Water and Sewer under pads?

4 Replies

We are looking at a very nice mobile home park that is 10 years old. We are concerned about one issue in particuluar. Both the water and sewer lines run underneath the pads. How would you repair a break in either without moving the mobile home and breaking up the concrete pad?? Your thoughts?

Originally posted by Amy Whetsell:
We are looking at a very nice mobile home park that is 10 years old. We are concerned about one issue in particuluar. Both the water and sewer lines run underneath the pads. How would you repair a break in either without moving the mobile home and breaking up the concrete pad?? Your thoughts?

So really I want to respond to both of the issues raised, the obvious one of the repairs, and then if this as a overall issue should prevent you from buying a park laid out in this way.
So... repairs under pads and homes are tricky, and require a good backhoe driver. Most of the issues will occur in the 'riser'. Really it is a pretty easy fix, you can actually dig under the home pretty easy, then the plumber can get in the trench and fix the problem. So a broken line should cost no more than $1000 to fix on a rush order, and in a park 10 years old I would plan to see one problem that would require a dig like this every 3 years or so. I would expect to see one every 5... over budget but know the odds are in your favor...

So this answer was targeted to a park only 10 years old. In older parks, like the ones built in the 50s, 60s and 70s you can expect many more issues because of the materials used to build the parks. Sewer, water, electric and gas lines were held to a entirely different standard then. So do your due diligence well, understand the common problems and have a short list of contractors and fixes for the most common problems.

Older parks are a far more complicated dance...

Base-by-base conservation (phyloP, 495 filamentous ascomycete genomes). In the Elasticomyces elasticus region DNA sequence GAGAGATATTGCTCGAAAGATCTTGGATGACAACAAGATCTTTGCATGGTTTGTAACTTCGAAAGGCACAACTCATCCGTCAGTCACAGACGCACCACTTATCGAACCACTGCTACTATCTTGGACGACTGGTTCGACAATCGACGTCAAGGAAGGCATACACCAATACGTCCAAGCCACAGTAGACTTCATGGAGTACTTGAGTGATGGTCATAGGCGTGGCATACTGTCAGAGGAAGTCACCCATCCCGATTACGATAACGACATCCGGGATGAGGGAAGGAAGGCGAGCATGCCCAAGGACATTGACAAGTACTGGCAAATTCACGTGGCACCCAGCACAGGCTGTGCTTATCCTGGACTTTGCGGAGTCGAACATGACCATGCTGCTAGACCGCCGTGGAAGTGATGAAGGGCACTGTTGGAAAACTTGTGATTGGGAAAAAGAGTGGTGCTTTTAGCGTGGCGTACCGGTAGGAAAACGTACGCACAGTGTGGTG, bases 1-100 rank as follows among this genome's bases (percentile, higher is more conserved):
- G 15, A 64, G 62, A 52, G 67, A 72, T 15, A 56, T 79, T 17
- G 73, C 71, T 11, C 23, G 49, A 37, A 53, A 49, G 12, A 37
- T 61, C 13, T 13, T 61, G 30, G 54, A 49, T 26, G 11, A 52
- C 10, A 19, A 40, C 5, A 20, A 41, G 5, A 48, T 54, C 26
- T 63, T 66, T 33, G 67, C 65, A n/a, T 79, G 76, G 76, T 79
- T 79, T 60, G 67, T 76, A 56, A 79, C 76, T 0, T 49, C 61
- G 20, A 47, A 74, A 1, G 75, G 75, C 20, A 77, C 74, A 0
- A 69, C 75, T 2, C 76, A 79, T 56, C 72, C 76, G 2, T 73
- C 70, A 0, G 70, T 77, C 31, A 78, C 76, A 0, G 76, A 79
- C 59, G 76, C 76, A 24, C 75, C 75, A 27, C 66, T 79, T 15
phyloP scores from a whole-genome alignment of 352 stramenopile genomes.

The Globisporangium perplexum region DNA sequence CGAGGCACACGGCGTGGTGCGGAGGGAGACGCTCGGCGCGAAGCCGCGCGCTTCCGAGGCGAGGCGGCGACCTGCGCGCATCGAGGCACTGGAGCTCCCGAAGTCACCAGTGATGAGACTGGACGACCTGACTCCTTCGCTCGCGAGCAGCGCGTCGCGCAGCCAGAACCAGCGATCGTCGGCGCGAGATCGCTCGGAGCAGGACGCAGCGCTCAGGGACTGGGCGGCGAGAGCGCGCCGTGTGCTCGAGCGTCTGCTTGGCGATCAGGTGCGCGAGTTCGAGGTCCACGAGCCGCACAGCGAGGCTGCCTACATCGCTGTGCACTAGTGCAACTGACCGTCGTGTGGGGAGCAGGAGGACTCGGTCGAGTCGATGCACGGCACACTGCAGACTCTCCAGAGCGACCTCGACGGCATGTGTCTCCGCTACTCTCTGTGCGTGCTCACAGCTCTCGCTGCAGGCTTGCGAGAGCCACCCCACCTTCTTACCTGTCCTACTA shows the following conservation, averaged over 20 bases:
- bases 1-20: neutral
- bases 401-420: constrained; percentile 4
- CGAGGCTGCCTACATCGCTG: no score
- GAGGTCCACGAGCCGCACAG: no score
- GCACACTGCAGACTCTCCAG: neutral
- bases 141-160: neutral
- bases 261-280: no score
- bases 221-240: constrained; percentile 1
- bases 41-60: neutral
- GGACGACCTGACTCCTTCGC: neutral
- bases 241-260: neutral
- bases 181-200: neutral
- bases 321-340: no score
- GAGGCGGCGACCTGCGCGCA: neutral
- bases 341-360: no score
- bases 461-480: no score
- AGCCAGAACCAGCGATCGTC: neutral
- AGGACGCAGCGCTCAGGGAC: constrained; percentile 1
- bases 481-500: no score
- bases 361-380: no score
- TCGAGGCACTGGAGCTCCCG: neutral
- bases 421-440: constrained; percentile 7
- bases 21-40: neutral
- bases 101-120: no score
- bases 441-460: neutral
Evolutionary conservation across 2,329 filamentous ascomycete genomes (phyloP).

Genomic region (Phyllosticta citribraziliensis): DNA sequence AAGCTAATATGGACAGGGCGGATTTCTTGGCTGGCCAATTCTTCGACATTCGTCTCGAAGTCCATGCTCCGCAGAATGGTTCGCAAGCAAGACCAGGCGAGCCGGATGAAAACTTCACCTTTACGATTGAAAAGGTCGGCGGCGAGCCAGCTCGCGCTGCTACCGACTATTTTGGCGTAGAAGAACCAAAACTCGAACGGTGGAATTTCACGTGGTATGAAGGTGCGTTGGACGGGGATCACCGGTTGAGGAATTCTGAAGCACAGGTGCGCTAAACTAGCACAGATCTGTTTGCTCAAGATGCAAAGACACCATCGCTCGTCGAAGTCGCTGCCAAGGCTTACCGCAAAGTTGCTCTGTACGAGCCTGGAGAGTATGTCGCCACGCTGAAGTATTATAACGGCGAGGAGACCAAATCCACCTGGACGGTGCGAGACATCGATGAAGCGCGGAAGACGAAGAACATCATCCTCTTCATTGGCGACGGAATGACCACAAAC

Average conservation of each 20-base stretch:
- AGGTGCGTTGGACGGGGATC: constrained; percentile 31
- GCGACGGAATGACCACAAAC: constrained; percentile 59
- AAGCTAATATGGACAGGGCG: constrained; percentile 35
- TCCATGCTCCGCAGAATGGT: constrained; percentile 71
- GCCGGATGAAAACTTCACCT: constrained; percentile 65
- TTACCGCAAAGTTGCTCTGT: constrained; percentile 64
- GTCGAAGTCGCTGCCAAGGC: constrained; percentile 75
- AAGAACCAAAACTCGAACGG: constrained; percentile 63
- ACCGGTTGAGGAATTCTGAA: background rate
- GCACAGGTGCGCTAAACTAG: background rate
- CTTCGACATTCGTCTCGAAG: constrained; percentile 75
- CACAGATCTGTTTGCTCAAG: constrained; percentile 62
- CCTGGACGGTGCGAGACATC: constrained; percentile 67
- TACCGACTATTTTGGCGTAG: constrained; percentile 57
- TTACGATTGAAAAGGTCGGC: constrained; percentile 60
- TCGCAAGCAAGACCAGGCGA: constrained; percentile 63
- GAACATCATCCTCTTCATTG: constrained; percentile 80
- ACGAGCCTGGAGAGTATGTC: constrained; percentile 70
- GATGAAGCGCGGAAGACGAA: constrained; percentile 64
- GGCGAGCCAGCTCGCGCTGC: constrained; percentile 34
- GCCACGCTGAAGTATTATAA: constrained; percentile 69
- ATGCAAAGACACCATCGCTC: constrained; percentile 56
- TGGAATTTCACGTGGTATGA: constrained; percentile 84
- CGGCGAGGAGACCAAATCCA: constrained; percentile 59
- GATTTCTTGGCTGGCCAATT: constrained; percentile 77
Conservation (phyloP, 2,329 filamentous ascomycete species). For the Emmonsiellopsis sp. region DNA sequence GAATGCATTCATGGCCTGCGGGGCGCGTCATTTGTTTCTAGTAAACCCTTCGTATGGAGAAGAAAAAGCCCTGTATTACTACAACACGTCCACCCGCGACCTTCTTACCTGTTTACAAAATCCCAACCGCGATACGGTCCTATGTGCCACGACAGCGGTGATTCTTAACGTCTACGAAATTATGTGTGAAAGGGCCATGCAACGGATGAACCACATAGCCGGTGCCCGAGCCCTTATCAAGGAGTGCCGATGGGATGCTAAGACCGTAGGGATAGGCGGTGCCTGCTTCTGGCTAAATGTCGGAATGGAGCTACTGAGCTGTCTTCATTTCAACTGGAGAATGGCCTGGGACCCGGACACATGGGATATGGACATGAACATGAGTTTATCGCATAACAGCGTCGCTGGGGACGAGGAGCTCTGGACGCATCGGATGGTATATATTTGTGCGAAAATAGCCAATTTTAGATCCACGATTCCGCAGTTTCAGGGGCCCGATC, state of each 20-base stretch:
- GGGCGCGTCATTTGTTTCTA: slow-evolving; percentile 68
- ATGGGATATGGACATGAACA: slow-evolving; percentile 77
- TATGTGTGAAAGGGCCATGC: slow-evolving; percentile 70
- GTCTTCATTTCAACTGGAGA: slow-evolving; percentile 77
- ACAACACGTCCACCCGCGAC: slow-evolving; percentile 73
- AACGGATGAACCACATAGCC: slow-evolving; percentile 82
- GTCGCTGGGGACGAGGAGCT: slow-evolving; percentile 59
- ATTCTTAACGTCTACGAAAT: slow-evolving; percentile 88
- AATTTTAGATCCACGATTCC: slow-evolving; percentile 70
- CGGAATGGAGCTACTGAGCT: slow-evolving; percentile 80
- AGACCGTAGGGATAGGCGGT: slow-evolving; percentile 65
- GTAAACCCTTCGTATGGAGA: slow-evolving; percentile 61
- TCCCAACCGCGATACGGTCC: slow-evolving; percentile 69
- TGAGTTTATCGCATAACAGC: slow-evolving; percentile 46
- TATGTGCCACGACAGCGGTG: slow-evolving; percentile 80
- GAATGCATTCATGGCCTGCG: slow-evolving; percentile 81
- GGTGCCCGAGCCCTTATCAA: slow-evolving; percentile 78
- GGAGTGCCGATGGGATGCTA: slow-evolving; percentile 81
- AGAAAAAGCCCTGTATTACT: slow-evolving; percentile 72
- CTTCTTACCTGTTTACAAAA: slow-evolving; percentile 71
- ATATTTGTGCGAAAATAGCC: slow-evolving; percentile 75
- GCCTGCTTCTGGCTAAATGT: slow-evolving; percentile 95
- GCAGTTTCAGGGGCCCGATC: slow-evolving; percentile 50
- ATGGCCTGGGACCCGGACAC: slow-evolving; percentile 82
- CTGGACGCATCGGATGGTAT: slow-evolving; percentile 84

Jim Johnson, MHP Holdings, LLC | http://www.mobilehomeparkbuyers.com

Pipe relining is the short answer. There are companies that will send a video camera down the pipes to see the problem, and then they fix the problem by lining the inside of the pipe.

This really isn't that big of a deal. The main water line inlet to the mobile home is generally located very close to an exterior wall. So, the only failure that would cause you to dig up the concrete would be the very short piece of line which is directly under the water inlet. If for any reason (unlikely) the water line actually runs under the concrete for the length of the trailer, then (if there was a failure) I would reroute the line from the water inlet - go down and directly outside the house and then simply run a new line outside the house. That would minimize the amount of concrete that needed to be cut.

The sewer line should be above ground until just before the exterior wall of the house. Assuming that it's schedule 40 PVC, it should never fail. If it did fail in that one critical spot, the amount of concrete that would have to be removed would again be minimal.

These issues are no big deal and it certainly wouldn't stop me from buying the park.

Mike

Hey, thank you so much for the replies. We have built two parks and always had the lines run in front of the homes. This makes me feel better about this issue in particular. Thanks much for sharing your expertise.